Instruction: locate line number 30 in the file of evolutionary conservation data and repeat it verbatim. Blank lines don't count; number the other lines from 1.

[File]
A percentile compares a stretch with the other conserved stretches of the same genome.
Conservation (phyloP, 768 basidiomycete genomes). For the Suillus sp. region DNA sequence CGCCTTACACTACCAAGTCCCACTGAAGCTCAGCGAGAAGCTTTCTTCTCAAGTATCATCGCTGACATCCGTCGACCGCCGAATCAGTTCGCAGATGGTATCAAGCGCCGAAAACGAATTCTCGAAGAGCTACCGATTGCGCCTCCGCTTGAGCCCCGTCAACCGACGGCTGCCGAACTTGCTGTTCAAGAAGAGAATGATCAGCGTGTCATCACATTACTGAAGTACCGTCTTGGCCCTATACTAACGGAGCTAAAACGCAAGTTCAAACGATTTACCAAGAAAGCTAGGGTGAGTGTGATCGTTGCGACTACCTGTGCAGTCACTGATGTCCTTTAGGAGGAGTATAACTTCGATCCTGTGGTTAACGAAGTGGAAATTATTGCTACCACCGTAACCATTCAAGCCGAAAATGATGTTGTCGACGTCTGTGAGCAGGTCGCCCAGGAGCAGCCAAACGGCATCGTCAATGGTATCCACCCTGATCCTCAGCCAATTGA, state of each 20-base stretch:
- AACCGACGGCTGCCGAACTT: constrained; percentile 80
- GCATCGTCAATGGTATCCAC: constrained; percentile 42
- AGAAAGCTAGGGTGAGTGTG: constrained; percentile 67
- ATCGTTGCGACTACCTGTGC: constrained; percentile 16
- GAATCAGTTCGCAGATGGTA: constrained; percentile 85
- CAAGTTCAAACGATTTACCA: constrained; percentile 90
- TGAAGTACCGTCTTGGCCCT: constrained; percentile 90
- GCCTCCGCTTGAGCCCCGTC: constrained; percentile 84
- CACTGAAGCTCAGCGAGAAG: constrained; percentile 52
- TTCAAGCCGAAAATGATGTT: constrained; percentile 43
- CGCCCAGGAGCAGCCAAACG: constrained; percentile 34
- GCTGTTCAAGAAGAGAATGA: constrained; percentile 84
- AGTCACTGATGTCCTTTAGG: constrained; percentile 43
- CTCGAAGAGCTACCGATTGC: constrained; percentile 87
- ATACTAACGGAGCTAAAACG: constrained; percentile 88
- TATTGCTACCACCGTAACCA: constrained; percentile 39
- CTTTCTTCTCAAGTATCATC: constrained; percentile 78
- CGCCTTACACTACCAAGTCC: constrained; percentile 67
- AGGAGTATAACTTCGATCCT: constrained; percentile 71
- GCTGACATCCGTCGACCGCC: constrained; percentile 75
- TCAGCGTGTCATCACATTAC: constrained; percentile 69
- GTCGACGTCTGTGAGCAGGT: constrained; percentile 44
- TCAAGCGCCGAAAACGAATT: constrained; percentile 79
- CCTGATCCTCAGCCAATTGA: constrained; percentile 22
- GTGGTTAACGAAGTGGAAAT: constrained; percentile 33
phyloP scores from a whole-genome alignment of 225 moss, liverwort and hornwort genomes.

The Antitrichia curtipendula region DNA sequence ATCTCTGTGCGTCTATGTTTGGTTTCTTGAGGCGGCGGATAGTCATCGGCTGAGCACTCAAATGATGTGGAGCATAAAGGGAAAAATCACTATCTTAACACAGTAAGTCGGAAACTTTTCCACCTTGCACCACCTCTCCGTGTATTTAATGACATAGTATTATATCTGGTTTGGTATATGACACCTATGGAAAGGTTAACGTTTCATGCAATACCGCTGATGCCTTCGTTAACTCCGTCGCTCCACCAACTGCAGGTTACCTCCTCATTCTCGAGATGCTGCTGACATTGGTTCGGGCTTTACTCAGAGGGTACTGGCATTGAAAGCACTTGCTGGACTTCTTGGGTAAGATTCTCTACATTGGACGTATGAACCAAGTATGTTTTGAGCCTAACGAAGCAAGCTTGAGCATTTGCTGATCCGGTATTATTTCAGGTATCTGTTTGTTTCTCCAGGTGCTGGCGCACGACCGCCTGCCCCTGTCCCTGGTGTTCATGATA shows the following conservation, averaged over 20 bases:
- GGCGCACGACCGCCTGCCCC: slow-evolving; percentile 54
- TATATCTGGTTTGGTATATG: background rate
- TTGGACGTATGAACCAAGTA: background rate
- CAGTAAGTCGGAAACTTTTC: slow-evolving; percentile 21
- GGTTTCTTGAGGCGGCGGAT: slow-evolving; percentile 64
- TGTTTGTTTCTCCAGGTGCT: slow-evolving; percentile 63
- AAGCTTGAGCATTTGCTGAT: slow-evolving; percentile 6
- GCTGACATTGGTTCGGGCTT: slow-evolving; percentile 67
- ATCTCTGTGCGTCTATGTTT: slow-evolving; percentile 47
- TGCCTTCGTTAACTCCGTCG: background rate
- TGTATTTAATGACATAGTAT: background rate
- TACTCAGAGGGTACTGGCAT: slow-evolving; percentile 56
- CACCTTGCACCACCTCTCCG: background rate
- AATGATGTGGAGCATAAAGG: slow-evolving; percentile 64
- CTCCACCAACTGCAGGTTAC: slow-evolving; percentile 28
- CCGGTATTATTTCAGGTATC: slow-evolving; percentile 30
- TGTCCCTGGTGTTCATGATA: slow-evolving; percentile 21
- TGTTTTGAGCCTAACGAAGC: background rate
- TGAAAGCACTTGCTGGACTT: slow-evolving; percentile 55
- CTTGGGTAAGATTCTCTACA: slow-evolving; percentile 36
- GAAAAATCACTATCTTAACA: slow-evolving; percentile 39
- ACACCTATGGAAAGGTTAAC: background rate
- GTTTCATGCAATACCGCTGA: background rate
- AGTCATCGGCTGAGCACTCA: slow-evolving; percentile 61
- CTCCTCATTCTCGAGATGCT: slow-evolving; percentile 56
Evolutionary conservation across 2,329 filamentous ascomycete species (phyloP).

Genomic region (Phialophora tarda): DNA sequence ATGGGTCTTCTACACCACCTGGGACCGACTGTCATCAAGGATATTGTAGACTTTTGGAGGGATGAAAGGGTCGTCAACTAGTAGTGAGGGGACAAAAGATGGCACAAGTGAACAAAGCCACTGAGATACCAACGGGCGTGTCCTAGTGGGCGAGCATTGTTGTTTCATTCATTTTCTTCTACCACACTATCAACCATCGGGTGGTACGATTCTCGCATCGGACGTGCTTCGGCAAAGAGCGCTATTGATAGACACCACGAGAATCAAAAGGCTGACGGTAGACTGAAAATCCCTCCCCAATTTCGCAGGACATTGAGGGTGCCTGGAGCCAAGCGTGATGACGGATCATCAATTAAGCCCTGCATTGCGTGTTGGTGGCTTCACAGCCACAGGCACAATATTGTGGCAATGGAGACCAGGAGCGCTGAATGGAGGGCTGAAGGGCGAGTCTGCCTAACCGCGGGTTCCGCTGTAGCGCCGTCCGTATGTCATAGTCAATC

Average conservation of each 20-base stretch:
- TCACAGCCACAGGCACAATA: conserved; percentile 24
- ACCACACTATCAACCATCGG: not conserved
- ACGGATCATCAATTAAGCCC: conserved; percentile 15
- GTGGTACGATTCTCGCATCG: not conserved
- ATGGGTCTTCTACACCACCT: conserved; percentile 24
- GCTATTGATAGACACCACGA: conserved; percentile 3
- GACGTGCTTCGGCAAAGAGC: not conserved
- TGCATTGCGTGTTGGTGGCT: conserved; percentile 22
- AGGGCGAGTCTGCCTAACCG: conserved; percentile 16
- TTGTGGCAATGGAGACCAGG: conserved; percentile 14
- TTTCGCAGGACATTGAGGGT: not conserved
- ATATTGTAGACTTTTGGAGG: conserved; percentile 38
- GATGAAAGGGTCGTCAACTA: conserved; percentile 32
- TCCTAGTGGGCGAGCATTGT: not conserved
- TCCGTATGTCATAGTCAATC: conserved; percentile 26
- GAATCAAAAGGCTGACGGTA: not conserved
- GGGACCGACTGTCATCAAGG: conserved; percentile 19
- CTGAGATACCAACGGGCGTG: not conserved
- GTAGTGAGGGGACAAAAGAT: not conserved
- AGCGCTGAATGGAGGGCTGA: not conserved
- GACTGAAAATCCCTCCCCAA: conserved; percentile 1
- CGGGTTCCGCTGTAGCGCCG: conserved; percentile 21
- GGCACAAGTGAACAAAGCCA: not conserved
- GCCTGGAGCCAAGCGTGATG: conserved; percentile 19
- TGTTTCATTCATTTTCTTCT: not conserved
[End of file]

- GGCGCACGACCGCCTGCCCC: slow-evolving; percentile 54